"AGGRAVATED SEXUAL ABUSE OF A CHILD/1ST DEGREE FELONY" - this guy is the possible predator you should watch out for and warn people about. 1st degree felonies are things like murder and selling drugs in a school. "Aggravated" means he was in a special position of trust, like a coach or an older brother.

"UNLAWFUL SEXUAL ACTIVITY WITH A MINOR/3RD DEGREE FELONY" - This guy did something like have sex with his willing underage girlfriend. 3rd degree felonies are for things like forging checks (under $5k), or posession of marijuana.

Yeah, on this topic, it's especially important to do your homework and know what you're talking about before opening your mouth.

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Jean Valjean
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A nit, but I'd be surprised if possession of marijuana is normally a felony.

Possession with intent to distribute is another matter. Though having lots of it may create a presumption to distribute.

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LoudmouthMormon
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I stand corrected. I poorly transcribed what I was reading in my google search on how Utah defines felonies.

Possession with intent is correct.

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EDGJanitor
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quote:
For example, the offender may have repented and may be receiving the sacrament with the knowledge of his bishop, but he still won't be called to be a Primary teacher or Scoutmaster.
I literally dream of this day. It is one of the absolute heartaches of my life that I have to spend hours trying to get CONVICTED sex offenders away from kids. I cannot tell you how many times I have had to roust out a pedophile who is a known issue. I have heard all these same stories- he had sex with an underage girlfriend, it was accidental indecent exposure ect. I sit there with victim testimonies in my hand and get told this is a good guy who made some lesser mistake and has repented and needs not to be marked for life.

It kills me. How do we protect kids from the offenders we don't know about if we will not be reasonable about the ones we do know about? And every time I walk into this situation, I am viewed as this awful unforgiving hateful woman. I won't let the SO or their apologists use euphemisms. I insist on correct language. Priesthood leaders get shocked and offended at the words I use. But without those words, they cannot understand what that person did. I hate it. So much.

I have spent the last two months trying to get better so that I could go after one more wolf nestled in a flock. His convictions and crimes would make anyone vomit. But he is working with kids again. He is just a nice well meaning guy that made a mistake. And I will have to go and be the monster.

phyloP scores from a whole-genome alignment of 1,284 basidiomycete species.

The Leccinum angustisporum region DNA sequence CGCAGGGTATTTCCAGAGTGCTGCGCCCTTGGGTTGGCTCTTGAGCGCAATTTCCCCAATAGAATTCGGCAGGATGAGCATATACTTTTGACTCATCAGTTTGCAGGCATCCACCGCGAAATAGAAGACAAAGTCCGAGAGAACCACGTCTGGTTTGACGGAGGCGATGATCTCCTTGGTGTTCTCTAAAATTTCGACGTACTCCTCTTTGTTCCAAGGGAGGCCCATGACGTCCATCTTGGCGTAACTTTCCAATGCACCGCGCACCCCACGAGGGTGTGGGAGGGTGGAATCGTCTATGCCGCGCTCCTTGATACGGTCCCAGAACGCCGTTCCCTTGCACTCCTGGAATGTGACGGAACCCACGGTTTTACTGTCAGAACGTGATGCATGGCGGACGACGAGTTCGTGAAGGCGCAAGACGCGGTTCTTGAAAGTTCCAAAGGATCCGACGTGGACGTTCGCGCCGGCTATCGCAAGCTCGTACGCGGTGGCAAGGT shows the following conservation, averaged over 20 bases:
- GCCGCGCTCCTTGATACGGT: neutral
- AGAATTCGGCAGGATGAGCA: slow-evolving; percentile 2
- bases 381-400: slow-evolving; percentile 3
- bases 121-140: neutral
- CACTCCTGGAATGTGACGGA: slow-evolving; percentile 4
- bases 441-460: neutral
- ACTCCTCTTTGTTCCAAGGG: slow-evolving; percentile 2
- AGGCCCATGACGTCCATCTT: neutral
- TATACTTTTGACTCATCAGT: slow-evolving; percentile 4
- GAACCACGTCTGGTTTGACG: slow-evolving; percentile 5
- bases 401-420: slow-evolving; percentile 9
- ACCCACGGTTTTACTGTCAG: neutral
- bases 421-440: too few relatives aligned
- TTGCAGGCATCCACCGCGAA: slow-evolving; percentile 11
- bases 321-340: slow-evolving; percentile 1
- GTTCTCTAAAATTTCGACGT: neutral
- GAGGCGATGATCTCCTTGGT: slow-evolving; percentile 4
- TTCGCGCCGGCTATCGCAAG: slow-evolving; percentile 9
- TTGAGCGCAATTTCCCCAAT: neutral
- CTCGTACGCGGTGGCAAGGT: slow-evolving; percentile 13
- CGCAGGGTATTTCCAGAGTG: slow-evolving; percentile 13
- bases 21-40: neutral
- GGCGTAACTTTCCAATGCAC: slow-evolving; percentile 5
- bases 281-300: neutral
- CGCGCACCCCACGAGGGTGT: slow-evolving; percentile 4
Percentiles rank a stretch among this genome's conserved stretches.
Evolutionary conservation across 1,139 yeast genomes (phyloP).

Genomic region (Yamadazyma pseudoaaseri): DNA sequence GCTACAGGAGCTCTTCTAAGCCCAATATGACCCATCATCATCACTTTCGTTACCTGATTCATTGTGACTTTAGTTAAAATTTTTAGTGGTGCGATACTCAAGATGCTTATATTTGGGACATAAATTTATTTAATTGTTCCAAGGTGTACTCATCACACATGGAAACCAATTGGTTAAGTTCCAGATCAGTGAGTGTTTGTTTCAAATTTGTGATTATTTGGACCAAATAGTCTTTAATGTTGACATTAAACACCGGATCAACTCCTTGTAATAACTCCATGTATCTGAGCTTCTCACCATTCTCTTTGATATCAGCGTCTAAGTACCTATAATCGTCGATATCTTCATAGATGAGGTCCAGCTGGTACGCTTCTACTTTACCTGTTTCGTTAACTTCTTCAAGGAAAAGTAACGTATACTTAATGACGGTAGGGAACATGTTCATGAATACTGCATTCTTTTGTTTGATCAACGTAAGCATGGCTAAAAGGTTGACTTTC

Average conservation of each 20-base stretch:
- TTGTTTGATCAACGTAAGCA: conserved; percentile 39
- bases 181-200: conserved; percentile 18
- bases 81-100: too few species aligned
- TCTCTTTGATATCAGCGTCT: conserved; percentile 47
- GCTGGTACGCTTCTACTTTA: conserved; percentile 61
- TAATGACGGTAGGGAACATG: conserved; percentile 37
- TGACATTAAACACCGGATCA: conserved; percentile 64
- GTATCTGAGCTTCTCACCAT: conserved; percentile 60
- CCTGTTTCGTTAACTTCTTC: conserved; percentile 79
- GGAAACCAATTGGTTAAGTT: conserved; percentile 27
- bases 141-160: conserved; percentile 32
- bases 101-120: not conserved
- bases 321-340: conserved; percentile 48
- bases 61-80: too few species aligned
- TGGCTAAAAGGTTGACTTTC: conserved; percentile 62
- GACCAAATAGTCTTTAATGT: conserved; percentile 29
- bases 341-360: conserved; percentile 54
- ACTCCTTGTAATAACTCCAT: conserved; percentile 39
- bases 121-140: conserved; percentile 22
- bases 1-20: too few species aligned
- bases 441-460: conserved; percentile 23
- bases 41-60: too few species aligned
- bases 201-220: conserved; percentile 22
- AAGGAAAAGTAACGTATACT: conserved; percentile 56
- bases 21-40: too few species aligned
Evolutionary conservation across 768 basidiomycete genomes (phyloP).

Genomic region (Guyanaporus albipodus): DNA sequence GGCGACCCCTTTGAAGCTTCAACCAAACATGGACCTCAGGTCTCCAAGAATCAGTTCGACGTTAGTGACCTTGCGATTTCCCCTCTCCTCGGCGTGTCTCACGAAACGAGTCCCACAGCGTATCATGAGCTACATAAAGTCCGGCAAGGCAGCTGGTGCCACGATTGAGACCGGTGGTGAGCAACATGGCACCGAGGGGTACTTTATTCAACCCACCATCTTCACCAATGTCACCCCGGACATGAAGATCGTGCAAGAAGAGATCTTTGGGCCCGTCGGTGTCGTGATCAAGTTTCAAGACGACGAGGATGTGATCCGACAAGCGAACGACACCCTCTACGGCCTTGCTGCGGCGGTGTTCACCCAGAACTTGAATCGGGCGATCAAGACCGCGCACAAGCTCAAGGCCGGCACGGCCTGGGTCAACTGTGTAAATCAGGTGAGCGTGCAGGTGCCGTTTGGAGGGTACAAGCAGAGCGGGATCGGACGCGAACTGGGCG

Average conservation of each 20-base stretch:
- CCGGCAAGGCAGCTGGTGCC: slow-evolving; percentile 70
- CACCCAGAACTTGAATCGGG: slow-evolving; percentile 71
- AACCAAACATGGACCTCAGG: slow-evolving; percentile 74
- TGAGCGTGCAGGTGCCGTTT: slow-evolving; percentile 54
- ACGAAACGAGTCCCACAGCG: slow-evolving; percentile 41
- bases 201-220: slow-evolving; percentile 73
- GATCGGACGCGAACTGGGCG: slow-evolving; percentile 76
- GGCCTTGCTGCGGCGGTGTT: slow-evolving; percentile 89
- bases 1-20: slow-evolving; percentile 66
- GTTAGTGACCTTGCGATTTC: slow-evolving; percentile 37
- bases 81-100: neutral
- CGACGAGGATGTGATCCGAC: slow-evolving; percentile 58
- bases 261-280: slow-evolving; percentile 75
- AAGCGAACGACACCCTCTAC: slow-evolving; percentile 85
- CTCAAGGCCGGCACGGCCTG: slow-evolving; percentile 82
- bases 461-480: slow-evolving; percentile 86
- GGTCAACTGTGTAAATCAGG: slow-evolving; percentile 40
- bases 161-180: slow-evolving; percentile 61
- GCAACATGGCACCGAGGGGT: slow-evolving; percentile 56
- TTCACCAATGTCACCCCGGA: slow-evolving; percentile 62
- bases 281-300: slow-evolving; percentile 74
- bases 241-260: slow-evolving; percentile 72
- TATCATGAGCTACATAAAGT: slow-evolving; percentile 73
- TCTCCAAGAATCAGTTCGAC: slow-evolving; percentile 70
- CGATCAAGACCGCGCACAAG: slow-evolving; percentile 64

It's beyond bizarre to me.

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EDGJanitor
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quote:
I know I'll probably run afoul of Gracie on this one, but I think we've gone too far with mandatory sentencing in some cases. We've removed the discernment of judges in cases like this and replaced it with laws based on whichever group can be the most vocally outraged.
I actually agree. The push to mandatory sentencing was because so many judges did nothing. But it is an imperfect solution. I would like all the "consensual sex with an underage GF" convictions OFF the SO registry. I want them off because it muddies the waters too much and gives some very nasty predators shelter.

But you are wrong about whatever group can be most vocally outraged and that comment is a real disservice to people who very hard to participate in government like citizens are supposed to.

It doesn't take outrage or emotion, it takes years
all your money and time. You have to testify, provide evidence, debate, convince, and start all over with each legislator. It's hard work and outrage will get you started but in the end it has jack squat to do the actual labor at hand.

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EDGJanitor
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Yep. But there are apparently Bishops who feel that their insight requires different actions.
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Jim Clay
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May God bless you, EDG.